Martin D Burke and his team from the University of Illinois have studied and synthesized small molecules with protein-like structures for quite some time. These molecules are in fact the basis of the human body’s regulation of biological processes and even make up for the majority of drugs taken by us.
Last week, Sciencemag.org reported that Dr Burke and his team developed a 3d printer for chemicals which could simplify the very complex process of chemical synthesis and the creation molecules.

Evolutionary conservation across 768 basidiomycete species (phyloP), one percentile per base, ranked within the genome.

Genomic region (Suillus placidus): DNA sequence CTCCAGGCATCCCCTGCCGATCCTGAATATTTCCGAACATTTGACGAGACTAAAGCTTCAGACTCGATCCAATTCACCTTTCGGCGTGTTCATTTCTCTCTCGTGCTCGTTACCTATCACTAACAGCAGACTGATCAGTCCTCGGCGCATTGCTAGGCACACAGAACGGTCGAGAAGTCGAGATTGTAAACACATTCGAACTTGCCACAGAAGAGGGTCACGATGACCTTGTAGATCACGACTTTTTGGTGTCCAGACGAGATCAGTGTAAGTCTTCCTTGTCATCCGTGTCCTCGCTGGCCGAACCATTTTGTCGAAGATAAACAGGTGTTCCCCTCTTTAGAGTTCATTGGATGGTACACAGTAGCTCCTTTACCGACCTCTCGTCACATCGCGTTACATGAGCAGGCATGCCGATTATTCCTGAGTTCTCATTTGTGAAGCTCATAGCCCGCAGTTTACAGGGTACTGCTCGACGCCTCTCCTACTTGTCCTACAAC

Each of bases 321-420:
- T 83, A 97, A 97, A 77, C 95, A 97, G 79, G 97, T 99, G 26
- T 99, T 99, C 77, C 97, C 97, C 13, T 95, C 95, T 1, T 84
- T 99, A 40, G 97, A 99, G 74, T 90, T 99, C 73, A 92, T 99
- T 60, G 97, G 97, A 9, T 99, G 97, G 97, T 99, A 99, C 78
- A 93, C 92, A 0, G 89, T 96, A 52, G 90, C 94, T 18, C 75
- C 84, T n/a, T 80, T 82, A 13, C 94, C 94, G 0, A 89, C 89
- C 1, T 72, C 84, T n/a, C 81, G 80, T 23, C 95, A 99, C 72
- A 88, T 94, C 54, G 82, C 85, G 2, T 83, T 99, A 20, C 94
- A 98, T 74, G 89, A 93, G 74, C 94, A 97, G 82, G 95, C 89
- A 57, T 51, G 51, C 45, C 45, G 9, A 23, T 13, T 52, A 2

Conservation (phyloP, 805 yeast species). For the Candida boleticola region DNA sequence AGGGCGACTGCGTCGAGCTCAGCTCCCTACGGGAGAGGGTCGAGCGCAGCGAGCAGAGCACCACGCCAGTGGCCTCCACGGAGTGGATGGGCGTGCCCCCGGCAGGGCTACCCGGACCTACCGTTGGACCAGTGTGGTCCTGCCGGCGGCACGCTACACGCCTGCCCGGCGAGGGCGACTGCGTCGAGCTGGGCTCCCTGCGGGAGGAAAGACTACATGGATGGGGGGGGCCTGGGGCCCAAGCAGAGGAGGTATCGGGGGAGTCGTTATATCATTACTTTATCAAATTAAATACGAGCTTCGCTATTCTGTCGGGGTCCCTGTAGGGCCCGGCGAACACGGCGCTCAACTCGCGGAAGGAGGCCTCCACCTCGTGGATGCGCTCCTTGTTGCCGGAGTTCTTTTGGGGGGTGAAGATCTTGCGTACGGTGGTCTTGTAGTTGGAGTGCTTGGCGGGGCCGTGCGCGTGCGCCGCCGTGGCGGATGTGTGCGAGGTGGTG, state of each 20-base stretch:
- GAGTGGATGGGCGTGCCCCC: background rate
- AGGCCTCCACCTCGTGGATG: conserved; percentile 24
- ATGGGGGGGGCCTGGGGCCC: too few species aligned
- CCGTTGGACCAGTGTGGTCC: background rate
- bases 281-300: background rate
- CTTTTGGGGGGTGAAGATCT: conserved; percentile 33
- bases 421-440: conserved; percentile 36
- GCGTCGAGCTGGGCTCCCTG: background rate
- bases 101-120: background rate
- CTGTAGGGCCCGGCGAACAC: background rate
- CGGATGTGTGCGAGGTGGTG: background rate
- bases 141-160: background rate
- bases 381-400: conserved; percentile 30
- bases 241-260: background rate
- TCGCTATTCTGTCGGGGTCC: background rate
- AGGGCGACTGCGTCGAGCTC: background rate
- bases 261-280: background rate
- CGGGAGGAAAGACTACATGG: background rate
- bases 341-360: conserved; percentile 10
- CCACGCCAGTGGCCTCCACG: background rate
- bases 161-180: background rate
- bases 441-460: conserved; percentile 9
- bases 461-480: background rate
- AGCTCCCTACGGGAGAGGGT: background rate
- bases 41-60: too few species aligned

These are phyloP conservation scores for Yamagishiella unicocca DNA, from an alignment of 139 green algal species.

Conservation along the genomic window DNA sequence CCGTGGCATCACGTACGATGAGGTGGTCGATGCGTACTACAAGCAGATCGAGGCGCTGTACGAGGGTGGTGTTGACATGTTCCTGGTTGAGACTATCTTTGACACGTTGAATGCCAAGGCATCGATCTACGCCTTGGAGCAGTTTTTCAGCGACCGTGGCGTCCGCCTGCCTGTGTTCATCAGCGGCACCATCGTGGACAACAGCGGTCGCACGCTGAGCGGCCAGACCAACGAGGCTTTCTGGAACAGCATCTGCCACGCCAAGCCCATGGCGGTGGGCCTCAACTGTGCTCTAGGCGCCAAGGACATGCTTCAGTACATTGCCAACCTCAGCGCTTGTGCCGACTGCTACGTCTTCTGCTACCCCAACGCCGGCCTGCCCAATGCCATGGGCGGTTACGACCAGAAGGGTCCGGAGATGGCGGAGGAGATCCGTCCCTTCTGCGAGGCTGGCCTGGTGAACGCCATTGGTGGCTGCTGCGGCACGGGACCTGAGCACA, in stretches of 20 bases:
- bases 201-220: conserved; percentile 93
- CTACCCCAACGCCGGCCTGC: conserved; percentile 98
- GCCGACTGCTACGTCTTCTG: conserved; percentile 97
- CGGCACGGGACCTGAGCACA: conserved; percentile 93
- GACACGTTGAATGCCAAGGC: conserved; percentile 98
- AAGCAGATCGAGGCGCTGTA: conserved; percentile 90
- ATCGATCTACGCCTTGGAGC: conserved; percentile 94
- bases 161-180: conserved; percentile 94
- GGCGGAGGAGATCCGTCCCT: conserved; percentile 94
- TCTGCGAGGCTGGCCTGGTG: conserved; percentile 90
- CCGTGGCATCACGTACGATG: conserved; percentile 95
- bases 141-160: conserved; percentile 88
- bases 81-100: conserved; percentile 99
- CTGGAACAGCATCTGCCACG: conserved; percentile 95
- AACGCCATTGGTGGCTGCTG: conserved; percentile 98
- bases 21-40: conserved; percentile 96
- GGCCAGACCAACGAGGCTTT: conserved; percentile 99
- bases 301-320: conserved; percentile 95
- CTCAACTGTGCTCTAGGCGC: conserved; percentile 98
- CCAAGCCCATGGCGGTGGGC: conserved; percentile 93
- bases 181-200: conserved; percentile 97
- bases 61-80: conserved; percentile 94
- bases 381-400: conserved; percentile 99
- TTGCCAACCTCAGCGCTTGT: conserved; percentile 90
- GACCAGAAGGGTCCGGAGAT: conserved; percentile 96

The “3d printer for chemicals” can break down complex molecules to its basic chemical building blocks.
The machine is able to identify and analyse each and every different blocks of the molecules which allows the machine break down the complicated structure of the molecules.
The machine is then able to connect all the chemical blocks together one by one, while releasing the unwanted byproducts simultaneously to manage over 200 chemical building blocks.
The ability of the machine to manage these blocks enables it to control thousands of molecules, thus making it possible for the machine to print billions of organic compounds.